Published in The Weekend Australian on 12.10.13
Within a year the Abbott government hopes to have inked trade deals with China, Japan, Korea and the 11 other members of the Trans-Pacific Partnership. Announcing a planned completion date is the easy part. Here’s what Australia would need to do to seal the deals.
Abbott has indicated his willingness to consider a pared-down agreement with China. Almost two years ago the Gillard government proposed to China that a pared-down agreement could form a foundation to be built upon over time. China responded positively. Under the so-called mini-package, Australia would gain the same access to China’s food market as New Zealand enjoys from its 2008 trade deal with China. Top priority for China in the mini-package is an increase in the size of its investments in Australia that would be exempt from screening by the Foreign Investment Review Board.
Concerned about Chinese purchases of Australian agricultural land, Abbott and Barnaby Joyce have advocated a reduction in the screening threshold for private investment from $248 million to just $15 million. It was confirmed as Coalition policy at Abbott’s campaign launch just a few weeks ago.
With China insisting the Australian government raise the foreign investment screening threshold and the Australian government insisting on lowering it, no free-trade deal with China is possible without a change of heart by one or both countries.
Japan and Australia are close to completing a deal. Most issues are settled. Japan has shown flexibility on several issues of sensitivity to both countries. But ahead of the upper house elections in July, the Japanese government was unwilling to improve market access for Australian chilled beef. Understandably, the Australian beef industry strongly urged the Gillard government not to agree to any deal that excluded chilled beef.
Japan expects a lift in the Foreign Investment Review Board screening threshold to the $1 billion the Howard government gave to the United States in the Australia-US free-trade agreement. China would not see the funny side of Australia granting Japan’s request while rebuffing its own.
If Japan makes a commercially meaningful offer on chilled beef and the Abbott government abandons its policy of reducing the screening threshold and raises it to $1 billion, the free-trade deal with Japan could be settled quickly.
Korea is more problematic. It is insisting on its private companies being able to sue the Australian government for introducing regulations that adversely affect the value of their property or income streams. The Howard government refused to include these investor-state dispute settlement provisions in the US deal, agreeing instead to lift the foreign investment threshold to $1 billion.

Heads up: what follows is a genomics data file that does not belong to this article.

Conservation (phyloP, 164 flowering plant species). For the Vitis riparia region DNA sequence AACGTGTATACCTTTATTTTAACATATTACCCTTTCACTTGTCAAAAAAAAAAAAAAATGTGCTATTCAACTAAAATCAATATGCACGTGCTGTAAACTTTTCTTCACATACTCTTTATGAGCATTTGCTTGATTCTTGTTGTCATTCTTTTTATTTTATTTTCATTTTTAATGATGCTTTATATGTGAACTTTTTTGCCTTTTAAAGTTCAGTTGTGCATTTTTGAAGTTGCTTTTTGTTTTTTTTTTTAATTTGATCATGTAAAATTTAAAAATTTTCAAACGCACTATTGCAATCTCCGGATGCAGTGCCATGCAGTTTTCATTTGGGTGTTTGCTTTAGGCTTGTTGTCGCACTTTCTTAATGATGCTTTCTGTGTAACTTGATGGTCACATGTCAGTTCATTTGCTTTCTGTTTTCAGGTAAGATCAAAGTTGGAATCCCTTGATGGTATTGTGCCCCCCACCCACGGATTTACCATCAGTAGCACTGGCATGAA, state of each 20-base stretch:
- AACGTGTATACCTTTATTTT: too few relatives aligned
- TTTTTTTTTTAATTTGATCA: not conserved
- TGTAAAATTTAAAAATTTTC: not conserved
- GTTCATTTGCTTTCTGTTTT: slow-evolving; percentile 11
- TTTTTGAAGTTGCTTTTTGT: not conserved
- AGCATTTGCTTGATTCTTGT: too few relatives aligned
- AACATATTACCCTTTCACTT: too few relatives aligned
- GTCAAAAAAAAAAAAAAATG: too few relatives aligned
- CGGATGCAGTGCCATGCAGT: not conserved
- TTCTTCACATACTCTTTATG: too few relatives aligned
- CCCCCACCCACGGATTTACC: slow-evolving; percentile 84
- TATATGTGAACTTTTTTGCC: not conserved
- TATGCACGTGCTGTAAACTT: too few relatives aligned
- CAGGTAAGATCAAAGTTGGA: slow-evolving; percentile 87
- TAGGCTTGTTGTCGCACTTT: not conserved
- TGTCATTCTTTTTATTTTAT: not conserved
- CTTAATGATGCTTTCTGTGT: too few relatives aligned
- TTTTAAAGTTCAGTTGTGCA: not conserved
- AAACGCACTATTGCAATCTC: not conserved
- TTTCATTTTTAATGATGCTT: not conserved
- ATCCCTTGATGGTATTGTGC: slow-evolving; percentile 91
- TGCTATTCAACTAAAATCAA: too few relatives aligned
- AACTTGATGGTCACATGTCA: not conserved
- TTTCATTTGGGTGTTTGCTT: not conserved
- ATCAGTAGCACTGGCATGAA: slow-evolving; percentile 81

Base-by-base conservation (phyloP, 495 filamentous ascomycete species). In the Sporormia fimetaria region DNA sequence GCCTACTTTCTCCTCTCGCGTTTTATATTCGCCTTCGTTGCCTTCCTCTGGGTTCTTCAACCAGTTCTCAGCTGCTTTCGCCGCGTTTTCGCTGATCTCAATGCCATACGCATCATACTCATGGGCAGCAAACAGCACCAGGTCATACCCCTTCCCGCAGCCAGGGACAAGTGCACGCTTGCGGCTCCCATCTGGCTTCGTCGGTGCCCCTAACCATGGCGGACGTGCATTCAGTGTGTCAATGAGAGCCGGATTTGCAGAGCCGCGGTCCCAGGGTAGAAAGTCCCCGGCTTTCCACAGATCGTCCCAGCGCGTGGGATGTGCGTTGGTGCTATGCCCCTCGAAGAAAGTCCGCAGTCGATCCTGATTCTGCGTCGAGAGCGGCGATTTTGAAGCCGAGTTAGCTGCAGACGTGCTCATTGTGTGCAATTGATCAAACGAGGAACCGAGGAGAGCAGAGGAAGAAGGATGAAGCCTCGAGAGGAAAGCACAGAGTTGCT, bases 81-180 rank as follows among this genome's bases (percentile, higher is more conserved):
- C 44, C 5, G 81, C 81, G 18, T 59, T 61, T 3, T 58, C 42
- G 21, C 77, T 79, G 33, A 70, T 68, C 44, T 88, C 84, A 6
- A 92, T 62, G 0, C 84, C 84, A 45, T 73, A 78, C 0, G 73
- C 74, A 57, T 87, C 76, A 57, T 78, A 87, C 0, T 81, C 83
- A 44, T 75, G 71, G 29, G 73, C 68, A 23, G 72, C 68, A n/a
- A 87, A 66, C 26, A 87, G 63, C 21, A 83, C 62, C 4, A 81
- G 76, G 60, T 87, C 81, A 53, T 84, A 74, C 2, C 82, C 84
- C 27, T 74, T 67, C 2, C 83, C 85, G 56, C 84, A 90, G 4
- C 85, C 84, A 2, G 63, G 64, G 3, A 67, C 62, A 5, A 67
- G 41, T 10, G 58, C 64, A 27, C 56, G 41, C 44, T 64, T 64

Korea is demanding both the $1 billion threshold and investor-state dispute settlement, emphatically telling Australia there will be no deal without them. China’s government would be doubly unamused if the Australian government granted the Korean demands but refused to extend them to China.
Investor-state dispute settlement is also an obstacle to Australia’s participation in any final Trans-Pacific Partnership Agreement. Based on Productivity Commission advice, the Gillard government decided that foreign companies whose governments are party to new trade deals should not be able to take the Australian government to international arbitration, as is happening right now to the Canadian government over Quebec’s attempted regulation of shale gas exploration. Yes, the investor-state provisions apply to state and local government regulations too.
Philip Morris is already using an old investment agreement between Australia and Hong Kong to take investor-state dispute settlement action against the Australian government over its plain packaging laws. The company has signalled its desire to pursue Australia through the Trans-Pacific Partnership Agreement.
The Coalition government has said it will assess demands for including investor-state provisions in future trade deals on a case-by-case basis. In reality, if it agrees to one country’s demands it will have to agree to all.
It was pleasing that APEC leaders refused in Bali this week to give up on the long-running global trade talks, urging the delivery of a substantial down-payment of a final deal at a trade ministers’ meeting in December. The Gillard government pioneered these ‘new pathways’ of breaking up the Doha negotiations into their constituent parts and bringing them to finality separately.
None of these constraints on trade negotiations is news to business and community groups, which have been briefed on them. If anyone in the Abbott cabinet can make progress on the various deals, without surrendering Australia’s sovereignty to private corporations, trade minister Andrew Robb can. He’s spent most of his adult life fighting the Fortress Australia lunacy of rural economic nationalists who want to be able to export food but block food imports and foreign investment in agriculture. Let’s hope he wins.